But for now, it is only the ICC which can deal with the offence disclosed in my petition which has to do with encouraging terrorism by stealing $8 billion earmarked to procure arms and ammunition. In the process, over 25,000 people were brutally massacred, 2 million displaced while women and school girls were abducted and sexually assaulted by the insurgents. Apart from the atrocities committed by the terrorists, the ex-service chiefs engaged in genocidal acts by allowing the terrorists to slaughter our soldiers who were forced to fight without weapons. Article 7 of the Rome Statute provides for the trial of persons who bear responsibility for such gross human rights abuse. In the alternative, I have suggested that the indicted serving and retired military personnel be tried for mutiny in courts-martial because mutiny under Section 52 of the Armed Forces Act includes any act that impedes the performance of the Nigerian Army against the enemy. In this case, there is abundant evidence to prove that the military high command deliberately sabotaged and impeded the performance of our soldiers and allowed the terrorists to overawe our people in the North East region.
Any acknowledgement /response yet from the ICC?
The petition has been acknowledged by the office of the Special Prosecutor. A decision will be taken on it at the appropriate time. By the way, the ICC had, before my petition, opened investigation into the atrocities perpetrated by the Boko Haram sect and some military officers. All I have asked for is that the inquiry be expanded to include the involvement of serving and retired military officers and civilian collaborators who aided and abetted the insurgents through corrupt practices. Can you imagine that the Nigeria Air Force authorities went to the extent of buying tokunbo (second –hand) planes at outrageously exorbitant prices? Even though they were not in serviceable conditions, they tricked some officers to fly them and they crashed and lost their lives. Such criminality transcends the terrain of criminal diversion of public funds. It is a crime against humanity per se.
What has been the Military’s response to your call for the review of the sentences slammed on soldiers who mutinied /deserted Boko Haram battles apparently over poor weaponry?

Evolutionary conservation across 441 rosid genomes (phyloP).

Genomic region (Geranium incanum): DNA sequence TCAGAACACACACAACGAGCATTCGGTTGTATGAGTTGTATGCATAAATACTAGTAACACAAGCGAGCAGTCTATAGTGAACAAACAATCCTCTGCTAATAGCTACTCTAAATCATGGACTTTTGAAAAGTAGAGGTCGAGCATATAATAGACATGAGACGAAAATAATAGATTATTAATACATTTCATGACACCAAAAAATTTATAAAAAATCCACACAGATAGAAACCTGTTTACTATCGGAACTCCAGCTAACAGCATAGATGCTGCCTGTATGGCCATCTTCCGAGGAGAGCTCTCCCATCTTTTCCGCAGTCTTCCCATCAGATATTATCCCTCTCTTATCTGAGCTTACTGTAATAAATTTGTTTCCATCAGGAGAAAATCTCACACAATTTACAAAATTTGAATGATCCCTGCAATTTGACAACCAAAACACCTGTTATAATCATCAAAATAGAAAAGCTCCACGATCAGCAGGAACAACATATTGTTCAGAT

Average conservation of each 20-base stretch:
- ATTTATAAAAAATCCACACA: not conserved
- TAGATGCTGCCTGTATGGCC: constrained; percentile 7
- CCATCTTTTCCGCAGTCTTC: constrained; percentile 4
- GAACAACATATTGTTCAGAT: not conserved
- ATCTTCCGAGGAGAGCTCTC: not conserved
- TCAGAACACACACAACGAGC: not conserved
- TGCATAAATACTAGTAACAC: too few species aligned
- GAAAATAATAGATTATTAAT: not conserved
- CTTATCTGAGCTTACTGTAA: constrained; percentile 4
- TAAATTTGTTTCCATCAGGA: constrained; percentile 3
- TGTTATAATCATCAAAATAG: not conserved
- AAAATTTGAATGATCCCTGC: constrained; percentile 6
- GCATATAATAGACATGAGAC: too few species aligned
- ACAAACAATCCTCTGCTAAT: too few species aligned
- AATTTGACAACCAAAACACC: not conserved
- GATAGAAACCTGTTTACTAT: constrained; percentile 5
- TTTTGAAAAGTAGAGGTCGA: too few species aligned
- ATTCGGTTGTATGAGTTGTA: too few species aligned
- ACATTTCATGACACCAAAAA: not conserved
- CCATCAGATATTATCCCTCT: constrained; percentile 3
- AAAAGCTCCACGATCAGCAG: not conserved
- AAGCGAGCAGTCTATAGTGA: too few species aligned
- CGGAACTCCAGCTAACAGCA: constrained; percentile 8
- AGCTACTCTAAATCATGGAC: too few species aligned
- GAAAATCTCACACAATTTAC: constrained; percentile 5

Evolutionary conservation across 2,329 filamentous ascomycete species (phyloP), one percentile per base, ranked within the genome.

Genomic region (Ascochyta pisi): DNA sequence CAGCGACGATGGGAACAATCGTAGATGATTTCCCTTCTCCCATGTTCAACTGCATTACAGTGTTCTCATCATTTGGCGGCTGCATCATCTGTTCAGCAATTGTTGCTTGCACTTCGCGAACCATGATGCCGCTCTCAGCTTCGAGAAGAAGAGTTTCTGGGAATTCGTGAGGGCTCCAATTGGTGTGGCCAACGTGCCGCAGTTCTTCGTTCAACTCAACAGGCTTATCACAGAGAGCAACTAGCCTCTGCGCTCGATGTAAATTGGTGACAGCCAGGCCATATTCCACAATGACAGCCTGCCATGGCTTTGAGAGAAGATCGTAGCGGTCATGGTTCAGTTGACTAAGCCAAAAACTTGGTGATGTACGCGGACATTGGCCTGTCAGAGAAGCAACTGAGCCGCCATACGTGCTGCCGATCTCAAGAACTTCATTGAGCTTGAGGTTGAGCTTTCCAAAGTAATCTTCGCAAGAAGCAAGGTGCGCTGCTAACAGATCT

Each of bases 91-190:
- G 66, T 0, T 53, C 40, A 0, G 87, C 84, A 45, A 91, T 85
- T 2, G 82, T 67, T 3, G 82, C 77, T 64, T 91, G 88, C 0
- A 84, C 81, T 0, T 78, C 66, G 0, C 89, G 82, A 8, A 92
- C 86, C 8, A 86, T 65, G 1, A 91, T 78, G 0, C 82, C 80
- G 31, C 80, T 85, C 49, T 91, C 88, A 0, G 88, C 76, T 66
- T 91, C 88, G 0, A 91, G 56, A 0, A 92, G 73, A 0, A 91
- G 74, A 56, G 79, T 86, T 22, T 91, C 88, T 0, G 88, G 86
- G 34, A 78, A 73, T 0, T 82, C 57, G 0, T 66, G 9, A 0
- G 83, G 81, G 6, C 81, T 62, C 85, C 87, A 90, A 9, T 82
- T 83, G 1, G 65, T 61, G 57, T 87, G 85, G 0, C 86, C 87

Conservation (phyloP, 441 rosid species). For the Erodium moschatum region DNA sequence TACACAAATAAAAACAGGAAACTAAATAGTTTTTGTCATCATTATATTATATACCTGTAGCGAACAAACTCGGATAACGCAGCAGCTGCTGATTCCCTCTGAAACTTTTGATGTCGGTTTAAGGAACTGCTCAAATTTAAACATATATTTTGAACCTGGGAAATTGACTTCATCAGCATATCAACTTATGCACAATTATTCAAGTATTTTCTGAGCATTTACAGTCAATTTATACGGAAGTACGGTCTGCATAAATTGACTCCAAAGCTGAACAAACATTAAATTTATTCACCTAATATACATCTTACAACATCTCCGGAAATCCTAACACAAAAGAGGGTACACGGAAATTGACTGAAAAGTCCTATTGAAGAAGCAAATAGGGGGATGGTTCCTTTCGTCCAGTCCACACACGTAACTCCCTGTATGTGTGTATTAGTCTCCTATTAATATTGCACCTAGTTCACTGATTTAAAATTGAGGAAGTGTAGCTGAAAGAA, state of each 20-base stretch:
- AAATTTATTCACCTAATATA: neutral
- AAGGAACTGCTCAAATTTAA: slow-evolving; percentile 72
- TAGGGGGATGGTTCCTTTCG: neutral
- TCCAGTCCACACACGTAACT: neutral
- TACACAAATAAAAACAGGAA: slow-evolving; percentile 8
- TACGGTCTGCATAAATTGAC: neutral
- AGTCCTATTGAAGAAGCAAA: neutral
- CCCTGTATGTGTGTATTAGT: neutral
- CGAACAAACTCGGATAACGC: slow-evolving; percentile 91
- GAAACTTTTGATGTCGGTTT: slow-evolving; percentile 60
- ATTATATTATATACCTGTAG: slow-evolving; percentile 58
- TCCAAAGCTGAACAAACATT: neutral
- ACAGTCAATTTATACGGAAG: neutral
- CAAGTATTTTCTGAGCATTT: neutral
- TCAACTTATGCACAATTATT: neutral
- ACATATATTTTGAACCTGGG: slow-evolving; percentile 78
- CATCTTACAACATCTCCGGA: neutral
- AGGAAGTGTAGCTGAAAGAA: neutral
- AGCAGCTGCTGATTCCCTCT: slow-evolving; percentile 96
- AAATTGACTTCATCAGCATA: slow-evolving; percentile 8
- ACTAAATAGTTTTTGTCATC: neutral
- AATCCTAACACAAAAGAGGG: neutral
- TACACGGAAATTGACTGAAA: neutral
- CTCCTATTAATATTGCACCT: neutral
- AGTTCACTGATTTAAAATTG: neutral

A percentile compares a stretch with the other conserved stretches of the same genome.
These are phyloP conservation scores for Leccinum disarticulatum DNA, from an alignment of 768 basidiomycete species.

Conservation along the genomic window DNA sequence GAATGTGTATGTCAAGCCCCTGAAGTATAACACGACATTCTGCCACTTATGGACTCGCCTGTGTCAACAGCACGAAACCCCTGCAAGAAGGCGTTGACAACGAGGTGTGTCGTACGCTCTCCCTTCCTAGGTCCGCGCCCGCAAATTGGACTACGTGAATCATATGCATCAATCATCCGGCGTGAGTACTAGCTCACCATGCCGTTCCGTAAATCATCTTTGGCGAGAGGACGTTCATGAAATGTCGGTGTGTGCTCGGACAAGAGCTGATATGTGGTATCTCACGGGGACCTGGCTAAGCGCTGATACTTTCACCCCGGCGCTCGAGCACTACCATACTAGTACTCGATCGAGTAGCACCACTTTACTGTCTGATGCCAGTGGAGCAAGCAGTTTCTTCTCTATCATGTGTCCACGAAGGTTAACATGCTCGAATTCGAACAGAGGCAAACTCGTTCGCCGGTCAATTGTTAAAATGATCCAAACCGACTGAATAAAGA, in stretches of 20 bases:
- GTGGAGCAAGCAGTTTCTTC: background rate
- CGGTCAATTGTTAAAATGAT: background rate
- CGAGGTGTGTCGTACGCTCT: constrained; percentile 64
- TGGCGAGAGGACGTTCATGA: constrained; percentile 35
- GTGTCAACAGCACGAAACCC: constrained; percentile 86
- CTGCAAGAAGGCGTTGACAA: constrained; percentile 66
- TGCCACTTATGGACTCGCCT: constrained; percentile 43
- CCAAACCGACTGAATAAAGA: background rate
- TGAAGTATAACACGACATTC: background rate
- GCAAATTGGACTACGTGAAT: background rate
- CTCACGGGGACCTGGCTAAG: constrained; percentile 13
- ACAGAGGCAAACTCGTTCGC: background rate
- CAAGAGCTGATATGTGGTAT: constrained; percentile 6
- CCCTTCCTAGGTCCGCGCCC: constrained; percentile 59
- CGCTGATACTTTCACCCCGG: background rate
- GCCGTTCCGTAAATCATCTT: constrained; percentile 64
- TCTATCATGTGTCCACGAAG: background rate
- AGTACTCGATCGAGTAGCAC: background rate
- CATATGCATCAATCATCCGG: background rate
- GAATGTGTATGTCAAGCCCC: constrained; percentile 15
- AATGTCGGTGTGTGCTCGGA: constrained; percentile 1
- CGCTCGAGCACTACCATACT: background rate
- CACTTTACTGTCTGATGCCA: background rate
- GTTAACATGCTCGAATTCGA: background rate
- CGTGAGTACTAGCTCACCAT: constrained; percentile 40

I did not defend any soldier who deserted the army. All our clients fought gallantly, but they were frustrated by the military high command at the material time. Because they were smiling to the bank, they facilitated the continuation of the war on terror. For that reason, they neither equipped nor motivated the soldiers. As our clients did not join the army to commit suicide we challenged the trial on solid legal grounds. Their legitimate demand for equipment to fight the well- equipped Boko Haram members was portrayed as mutiny by the ex-service chiefs in a bid to divert attention from the looting of the security fund. So far, 3,002 dismissed soldiers have been reinstated. Out of the 70 who were sentenced to death, 66 have had their death sentences commuted to 10 years. We have reminded the Chief of Army Staff of the remaining four condemned soldiers. We have equally appealed to President Buhari to pardon all the convicted officers and soldiers in view of the damning evidence that the huge fund set aside for the purchase of arms was diverted. At the same time, we have concluded arrangements to file appeals at the Court of Appeal praying that the convictions and sentences be quashed because the trials at the courts-martial were marred by gross miscarriage of justice. With respect to Brigadier-General Enitan Ransome-kuti, we are awaiting the decision of the Army Council on our representation made on his behalf following his unjust conviction by a special court-martial.
What’s your take on the Kogi State debacle and the Supreme Court verdict on the River State governorship?